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UW Students Teach Outdoor Science to Youngsters in Medicine Bow, Hanna


July 18, 2013 — Two University of Wyoming students received a leg up on their teaching skills this week.

During a July 16 outing, Rebekah Taylor and Katie Guerrieri helped elementary school students explore a wind farm near Medicine Bow and guided the youngsters in creating a state map that shows where renewable and non-renewable energy sources are located in Wyoming.

Serving as patient instructors and encouraging cheerleaders, Taylor, of Kelly, and Guerrieri, of Jackson, are two of four UW students who were named George B. Storer Foundation Scholars earlier this year. The two, along with Jennifer Anderson of Laramie and Andrea Leiferman of Casper, are helping teach an outdoor science enrichment program this week as part of Carbon County School District 2’s summer school program.

With experienced instructors from Teton Science Schools, the four UW students taught in teams. Taylor and Guerrieri taught third- and fourth-graders, referred to as “brown trout.” Anderson spent the day with students going into grades 5-8 (referred to as “red-tailed hawks”) at a wind farm near Rawlins. Leiferman spent the week working with the youngest students -- first- and second-graders -- given the moniker of “pronghorns.”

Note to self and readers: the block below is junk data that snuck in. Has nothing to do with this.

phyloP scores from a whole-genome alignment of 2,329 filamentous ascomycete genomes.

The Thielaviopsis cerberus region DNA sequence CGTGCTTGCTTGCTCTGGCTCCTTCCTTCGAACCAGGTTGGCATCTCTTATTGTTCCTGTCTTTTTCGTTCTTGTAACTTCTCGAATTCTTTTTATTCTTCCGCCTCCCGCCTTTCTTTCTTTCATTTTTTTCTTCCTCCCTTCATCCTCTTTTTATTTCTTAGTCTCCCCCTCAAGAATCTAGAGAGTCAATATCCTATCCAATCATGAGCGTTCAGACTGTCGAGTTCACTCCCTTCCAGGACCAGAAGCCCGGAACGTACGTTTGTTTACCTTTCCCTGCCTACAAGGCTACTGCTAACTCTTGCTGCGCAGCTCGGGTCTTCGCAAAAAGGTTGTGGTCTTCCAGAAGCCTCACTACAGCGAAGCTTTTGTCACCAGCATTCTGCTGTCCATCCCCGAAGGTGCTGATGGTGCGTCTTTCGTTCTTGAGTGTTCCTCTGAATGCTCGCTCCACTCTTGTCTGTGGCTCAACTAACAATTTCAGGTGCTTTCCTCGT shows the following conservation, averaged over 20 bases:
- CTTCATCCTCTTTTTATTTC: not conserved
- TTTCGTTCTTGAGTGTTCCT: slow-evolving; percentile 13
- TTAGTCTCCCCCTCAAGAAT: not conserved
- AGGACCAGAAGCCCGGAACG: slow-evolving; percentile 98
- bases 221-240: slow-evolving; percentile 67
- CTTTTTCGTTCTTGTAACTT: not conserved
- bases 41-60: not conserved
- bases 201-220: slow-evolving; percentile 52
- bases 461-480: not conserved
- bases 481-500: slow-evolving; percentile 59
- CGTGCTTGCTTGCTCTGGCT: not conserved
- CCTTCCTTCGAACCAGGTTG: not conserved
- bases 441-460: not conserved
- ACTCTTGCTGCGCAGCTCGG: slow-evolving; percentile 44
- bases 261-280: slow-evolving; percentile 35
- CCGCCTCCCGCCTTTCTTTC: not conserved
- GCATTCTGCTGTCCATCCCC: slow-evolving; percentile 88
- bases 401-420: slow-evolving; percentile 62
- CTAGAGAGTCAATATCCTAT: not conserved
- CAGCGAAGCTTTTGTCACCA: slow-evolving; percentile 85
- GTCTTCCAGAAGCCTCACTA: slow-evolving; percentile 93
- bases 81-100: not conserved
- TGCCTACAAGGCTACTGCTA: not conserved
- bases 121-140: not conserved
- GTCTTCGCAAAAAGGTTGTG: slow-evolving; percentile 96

“This is my absolute favorite age group,” Taylor says, during a short lunch break at Seven Mile Wind Farm. “They ask questions you don’t expect them to. They really teach me.”

“They’re so much smarter than we give them credit for,” says Guerrieri, who received her bachelor’s degree in elementary education from UW this spring. “We don’t need to water things down. They ask very advanced, inquiring questions.”

In all, 35 students from Encampment, Elk Mountain, Medicine Bow and Saratoga visited the wind farm and participated in activities at Hanna Elementary School.

Experience for the Future